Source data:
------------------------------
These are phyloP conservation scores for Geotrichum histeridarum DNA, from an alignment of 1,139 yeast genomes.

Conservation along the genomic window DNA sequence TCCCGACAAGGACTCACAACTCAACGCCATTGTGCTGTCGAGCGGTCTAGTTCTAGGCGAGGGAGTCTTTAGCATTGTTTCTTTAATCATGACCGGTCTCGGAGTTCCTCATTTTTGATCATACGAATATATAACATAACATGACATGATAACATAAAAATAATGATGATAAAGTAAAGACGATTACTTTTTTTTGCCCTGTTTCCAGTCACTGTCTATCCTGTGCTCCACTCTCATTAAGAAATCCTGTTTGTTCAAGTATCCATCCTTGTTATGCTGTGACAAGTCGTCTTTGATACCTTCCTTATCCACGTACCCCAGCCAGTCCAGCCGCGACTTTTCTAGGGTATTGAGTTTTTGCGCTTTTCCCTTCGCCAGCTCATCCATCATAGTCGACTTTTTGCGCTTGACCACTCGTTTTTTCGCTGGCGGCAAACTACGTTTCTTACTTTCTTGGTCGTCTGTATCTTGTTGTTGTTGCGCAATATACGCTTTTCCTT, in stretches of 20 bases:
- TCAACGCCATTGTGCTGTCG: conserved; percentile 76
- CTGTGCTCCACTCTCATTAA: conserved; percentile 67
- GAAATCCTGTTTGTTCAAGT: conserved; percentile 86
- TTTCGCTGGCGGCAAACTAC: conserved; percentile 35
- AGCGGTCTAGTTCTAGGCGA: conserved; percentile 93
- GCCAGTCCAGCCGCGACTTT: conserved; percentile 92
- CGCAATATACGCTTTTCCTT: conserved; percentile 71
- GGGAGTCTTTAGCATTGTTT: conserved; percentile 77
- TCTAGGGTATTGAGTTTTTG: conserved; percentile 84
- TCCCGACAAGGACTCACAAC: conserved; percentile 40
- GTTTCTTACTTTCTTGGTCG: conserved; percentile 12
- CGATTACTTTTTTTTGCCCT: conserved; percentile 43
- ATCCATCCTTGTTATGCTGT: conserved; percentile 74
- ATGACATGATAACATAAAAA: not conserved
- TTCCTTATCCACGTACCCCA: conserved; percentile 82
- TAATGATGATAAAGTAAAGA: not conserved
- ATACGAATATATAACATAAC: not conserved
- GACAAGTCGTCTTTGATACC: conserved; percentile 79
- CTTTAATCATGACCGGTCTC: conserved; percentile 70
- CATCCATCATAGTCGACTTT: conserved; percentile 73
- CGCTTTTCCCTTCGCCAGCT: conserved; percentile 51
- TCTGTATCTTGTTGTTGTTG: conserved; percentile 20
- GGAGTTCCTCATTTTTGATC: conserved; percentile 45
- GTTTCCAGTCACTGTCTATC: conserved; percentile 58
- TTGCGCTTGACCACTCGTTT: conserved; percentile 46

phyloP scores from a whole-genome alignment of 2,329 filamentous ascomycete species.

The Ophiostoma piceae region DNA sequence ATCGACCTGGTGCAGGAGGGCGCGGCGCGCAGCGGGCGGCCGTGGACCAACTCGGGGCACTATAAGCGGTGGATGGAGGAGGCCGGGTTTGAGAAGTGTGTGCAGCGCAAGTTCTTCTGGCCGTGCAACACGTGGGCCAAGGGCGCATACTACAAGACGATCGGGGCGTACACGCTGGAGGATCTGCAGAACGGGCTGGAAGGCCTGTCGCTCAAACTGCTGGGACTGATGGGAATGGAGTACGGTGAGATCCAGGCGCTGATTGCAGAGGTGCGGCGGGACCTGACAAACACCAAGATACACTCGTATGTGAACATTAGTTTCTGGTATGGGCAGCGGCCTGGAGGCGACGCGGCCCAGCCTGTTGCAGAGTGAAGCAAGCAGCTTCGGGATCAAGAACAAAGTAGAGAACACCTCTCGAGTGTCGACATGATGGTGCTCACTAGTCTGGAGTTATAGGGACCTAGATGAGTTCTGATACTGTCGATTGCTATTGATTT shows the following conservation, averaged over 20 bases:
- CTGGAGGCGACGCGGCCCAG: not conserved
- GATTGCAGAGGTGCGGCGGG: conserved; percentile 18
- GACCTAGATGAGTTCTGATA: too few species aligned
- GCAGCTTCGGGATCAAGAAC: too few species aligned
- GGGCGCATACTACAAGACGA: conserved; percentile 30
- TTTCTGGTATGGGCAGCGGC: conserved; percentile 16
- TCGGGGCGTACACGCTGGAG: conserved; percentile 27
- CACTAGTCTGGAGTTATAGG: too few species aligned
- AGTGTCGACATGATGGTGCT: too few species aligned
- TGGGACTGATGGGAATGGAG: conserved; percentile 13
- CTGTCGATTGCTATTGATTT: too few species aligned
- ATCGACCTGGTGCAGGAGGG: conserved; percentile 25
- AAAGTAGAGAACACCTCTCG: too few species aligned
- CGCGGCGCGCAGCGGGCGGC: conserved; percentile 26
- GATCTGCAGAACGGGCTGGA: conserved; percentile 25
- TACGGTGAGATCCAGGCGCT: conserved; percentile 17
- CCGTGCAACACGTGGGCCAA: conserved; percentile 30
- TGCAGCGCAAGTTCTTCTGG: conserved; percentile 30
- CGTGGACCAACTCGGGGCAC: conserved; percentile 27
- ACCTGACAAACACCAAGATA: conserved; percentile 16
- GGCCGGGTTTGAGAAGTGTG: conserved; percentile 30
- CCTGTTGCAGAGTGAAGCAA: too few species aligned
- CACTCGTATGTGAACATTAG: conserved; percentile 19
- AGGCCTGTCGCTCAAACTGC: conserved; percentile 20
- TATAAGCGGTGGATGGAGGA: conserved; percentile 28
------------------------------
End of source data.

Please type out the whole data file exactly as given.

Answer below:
These are phyloP conservation scores for Geotrichum histeridarum DNA, from an alignment of 1,139 yeast genomes.

Conservation along the genomic window DNA sequence TCCCGACAAGGACTCACAACTCAACGCCATTGTGCTGTCGAGCGGTCTAGTTCTAGGCGAGGGAGTCTTTAGCATTGTTTCTTTAATCATGACCGGTCTCGGAGTTCCTCATTTTTGATCATACGAATATATAACATAACATGACATGATAACATAAAAATAATGATGATAAAGTAAAGACGATTACTTTTTTTTGCCCTGTTTCCAGTCACTGTCTATCCTGTGCTCCACTCTCATTAAGAAATCCTGTTTGTTCAAGTATCCATCCTTGTTATGCTGTGACAAGTCGTCTTTGATACCTTCCTTATCCACGTACCCCAGCCAGTCCAGCCGCGACTTTTCTAGGGTATTGAGTTTTTGCGCTTTTCCCTTCGCCAGCTCATCCATCATAGTCGACTTTTTGCGCTTGACCACTCGTTTTTTCGCTGGCGGCAAACTACGTTTCTTACTTTCTTGGTCGTCTGTATCTTGTTGTTGTTGCGCAATATACGCTTTTCCTT, in stretches of 20 bases:
- TCAACGCCATTGTGCTGTCG: conserved; percentile 76
- CTGTGCTCCACTCTCATTAA: conserved; percentile 67
- GAAATCCTGTTTGTTCAAGT: conserved; percentile 86
- TTTCGCTGGCGGCAAACTAC: conserved; percentile 35
- AGCGGTCTAGTTCTAGGCGA: conserved; percentile 93
- GCCAGTCCAGCCGCGACTTT: conserved; percentile 92
- CGCAATATACGCTTTTCCTT: conserved; percentile 71
- GGGAGTCTTTAGCATTGTTT: conserved; percentile 77
- TCTAGGGTATTGAGTTTTTG: conserved; percentile 84
- TCCCGACAAGGACTCACAAC: conserved; percentile 40
- GTTTCTTACTTTCTTGGTCG: conserved; percentile 12
- CGATTACTTTTTTTTGCCCT: conserved; percentile 43
- ATCCATCCTTGTTATGCTGT: conserved; percentile 74
- ATGACATGATAACATAAAAA: not conserved
- TTCCTTATCCACGTACCCCA: conserved; percentile 82
- TAATGATGATAAAGTAAAGA: not conserved
- ATACGAATATATAACATAAC: not conserved
- GACAAGTCGTCTTTGATACC: conserved; percentile 79
- CTTTAATCATGACCGGTCTC: conserved; percentile 70
- CATCCATCATAGTCGACTTT: conserved; percentile 73
- CGCTTTTCCCTTCGCCAGCT: conserved; percentile 51
- TCTGTATCTTGTTGTTGTTG: conserved; percentile 20
- GGAGTTCCTCATTTTTGATC: conserved; percentile 45
- GTTTCCAGTCACTGTCTATC: conserved; percentile 58
- TTGCGCTTGACCACTCGTTT: conserved; percentile 46

phyloP scores from a whole-genome alignment of 2,329 filamentous ascomycete species.

The Ophiostoma piceae region DNA sequence ATCGACCTGGTGCAGGAGGGCGCGGCGCGCAGCGGGCGGCCGTGGACCAACTCGGGGCACTATAAGCGGTGGATGGAGGAGGCCGGGTTTGAGAAGTGTGTGCAGCGCAAGTTCTTCTGGCCGTGCAACACGTGGGCCAAGGGCGCATACTACAAGACGATCGGGGCGTACACGCTGGAGGATCTGCAGAACGGGCTGGAAGGCCTGTCGCTCAAACTGCTGGGACTGATGGGAATGGAGTACGGTGAGATCCAGGCGCTGATTGCAGAGGTGCGGCGGGACCTGACAAACACCAAGATACACTCGTATGTGAACATTAGTTTCTGGTATGGGCAGCGGCCTGGAGGCGACGCGGCCCAGCCTGTTGCAGAGTGAAGCAAGCAGCTTCGGGATCAAGAACAAAGTAGAGAACACCTCTCGAGTGTCGACATGATGGTGCTCACTAGTCTGGAGTTATAGGGACCTAGATGAGTTCTGATACTGTCGATTGCTATTGATTT shows the following conservation, averaged over 20 bases:
- CTGGAGGCGACGCGGCCCAG: not conserved
- GATTGCAGAGGTGCGGCGGG: conserved; percentile 18
- GACCTAGATGAGTTCTGATA: too few species aligned
- GCAGCTTCGGGATCAAGAAC: too few species aligned
- GGGCGCATACTACAAGACGA: conserved; percentile 30
- TTTCTGGTATGGGCAGCGGC: conserved; percentile 16
- TCGGGGCGTACACGCTGGAG: conserved; percentile 27
- CACTAGTCTGGAGTTATAGG: too few species aligned
- AGTGTCGACATGATGGTGCT: too few species aligned
- TGGGACTGATGGGAATGGAG: conserved; percentile 13
- CTGTCGATTGCTATTGATTT: too few species aligned
- ATCGACCTGGTGCAGGAGGG: conserved; percentile 25
- AAAGTAGAGAACACCTCTCG: too few species aligned
- CGCGGCGCGCAGCGGGCGGC: conserved; percentile 26
- GATCTGCAGAACGGGCTGGA: conserved; percentile 25
- TACGGTGAGATCCAGGCGCT: conserved; percentile 17
- CCGTGCAACACGTGGGCCAA: conserved; percentile 30
- TGCAGCGCAAGTTCTTCTGG: conserved; percentile 30
- CGTGGACCAACTCGGGGCAC: conserved; percentile 27
- ACCTGACAAACACCAAGATA: conserved; percentile 16
- GGCCGGGTTTGAGAAGTGTG: conserved; percentile 30
- CCTGTTGCAGAGTGAAGCAA: too few species aligned
- CACTCGTATGTGAACATTAG: conserved; percentile 19
- AGGCCTGTCGCTCAAACTGC: conserved; percentile 20
- TATAAGCGGTGGATGGAGGA: conserved; percentile 28